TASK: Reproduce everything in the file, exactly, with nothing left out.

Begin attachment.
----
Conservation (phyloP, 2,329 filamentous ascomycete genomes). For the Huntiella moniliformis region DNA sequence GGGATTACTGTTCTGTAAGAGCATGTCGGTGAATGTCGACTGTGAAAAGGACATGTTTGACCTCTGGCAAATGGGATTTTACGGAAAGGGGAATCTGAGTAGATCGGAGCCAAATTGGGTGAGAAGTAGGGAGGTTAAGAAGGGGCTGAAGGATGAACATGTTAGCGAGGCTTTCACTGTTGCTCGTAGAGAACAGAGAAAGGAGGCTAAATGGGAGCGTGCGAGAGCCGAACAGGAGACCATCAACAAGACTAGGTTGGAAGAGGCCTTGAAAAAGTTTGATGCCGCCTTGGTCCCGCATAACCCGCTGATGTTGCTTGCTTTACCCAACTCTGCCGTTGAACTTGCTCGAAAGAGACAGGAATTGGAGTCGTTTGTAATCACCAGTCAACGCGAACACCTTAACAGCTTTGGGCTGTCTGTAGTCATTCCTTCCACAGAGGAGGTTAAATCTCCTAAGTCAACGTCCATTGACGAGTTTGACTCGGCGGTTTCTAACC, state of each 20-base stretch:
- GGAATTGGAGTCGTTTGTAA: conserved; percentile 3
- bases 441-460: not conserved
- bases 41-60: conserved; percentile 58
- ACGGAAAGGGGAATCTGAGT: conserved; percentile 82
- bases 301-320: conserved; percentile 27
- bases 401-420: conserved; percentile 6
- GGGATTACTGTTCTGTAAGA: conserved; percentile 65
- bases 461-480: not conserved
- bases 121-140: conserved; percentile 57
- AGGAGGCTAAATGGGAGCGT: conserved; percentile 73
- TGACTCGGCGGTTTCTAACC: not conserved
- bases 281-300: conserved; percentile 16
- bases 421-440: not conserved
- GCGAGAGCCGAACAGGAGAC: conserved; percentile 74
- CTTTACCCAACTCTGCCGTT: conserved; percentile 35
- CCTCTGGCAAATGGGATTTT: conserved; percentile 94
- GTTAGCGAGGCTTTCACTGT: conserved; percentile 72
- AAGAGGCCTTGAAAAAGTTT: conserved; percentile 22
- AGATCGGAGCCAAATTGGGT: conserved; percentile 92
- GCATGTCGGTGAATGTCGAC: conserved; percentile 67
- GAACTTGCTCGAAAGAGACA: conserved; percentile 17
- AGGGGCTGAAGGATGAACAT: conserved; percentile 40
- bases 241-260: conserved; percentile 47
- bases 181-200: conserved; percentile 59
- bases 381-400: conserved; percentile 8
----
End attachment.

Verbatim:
Conservation (phyloP, 2,329 filamentous ascomycete genomes). For the Huntiella moniliformis region DNA sequence GGGATTACTGTTCTGTAAGAGCATGTCGGTGAATGTCGACTGTGAAAAGGACATGTTTGACCTCTGGCAAATGGGATTTTACGGAAAGGGGAATCTGAGTAGATCGGAGCCAAATTGGGTGAGAAGTAGGGAGGTTAAGAAGGGGCTGAAGGATGAACATGTTAGCGAGGCTTTCACTGTTGCTCGTAGAGAACAGAGAAAGGAGGCTAAATGGGAGCGTGCGAGAGCCGAACAGGAGACCATCAACAAGACTAGGTTGGAAGAGGCCTTGAAAAAGTTTGATGCCGCCTTGGTCCCGCATAACCCGCTGATGTTGCTTGCTTTACCCAACTCTGCCGTTGAACTTGCTCGAAAGAGACAGGAATTGGAGTCGTTTGTAATCACCAGTCAACGCGAACACCTTAACAGCTTTGGGCTGTCTGTAGTCATTCCTTCCACAGAGGAGGTTAAATCTCCTAAGTCAACGTCCATTGACGAGTTTGACTCGGCGGTTTCTAACC, state of each 20-base stretch:
- GGAATTGGAGTCGTTTGTAA: conserved; percentile 3
- bases 441-460: not conserved
- bases 41-60: conserved; percentile 58
- ACGGAAAGGGGAATCTGAGT: conserved; percentile 82
- bases 301-320: conserved; percentile 27
- bases 401-420: conserved; percentile 6
- GGGATTACTGTTCTGTAAGA: conserved; percentile 65
- bases 461-480: not conserved
- bases 121-140: conserved; percentile 57
- AGGAGGCTAAATGGGAGCGT: conserved; percentile 73
- TGACTCGGCGGTTTCTAACC: not conserved
- bases 281-300: conserved; percentile 16
- bases 421-440: not conserved
- GCGAGAGCCGAACAGGAGAC: conserved; percentile 74
- CTTTACCCAACTCTGCCGTT: conserved; percentile 35
- CCTCTGGCAAATGGGATTTT: conserved; percentile 94
- GTTAGCGAGGCTTTCACTGT: conserved; percentile 72
- AAGAGGCCTTGAAAAAGTTT: conserved; percentile 22
- AGATCGGAGCCAAATTGGGT: conserved; percentile 92
- GCATGTCGGTGAATGTCGAC: conserved; percentile 67
- GAACTTGCTCGAAAGAGACA: conserved; percentile 17
- AGGGGCTGAAGGATGAACAT: conserved; percentile 40
- bases 241-260: conserved; percentile 47
- bases 181-200: conserved; percentile 59
- bases 381-400: conserved; percentile 8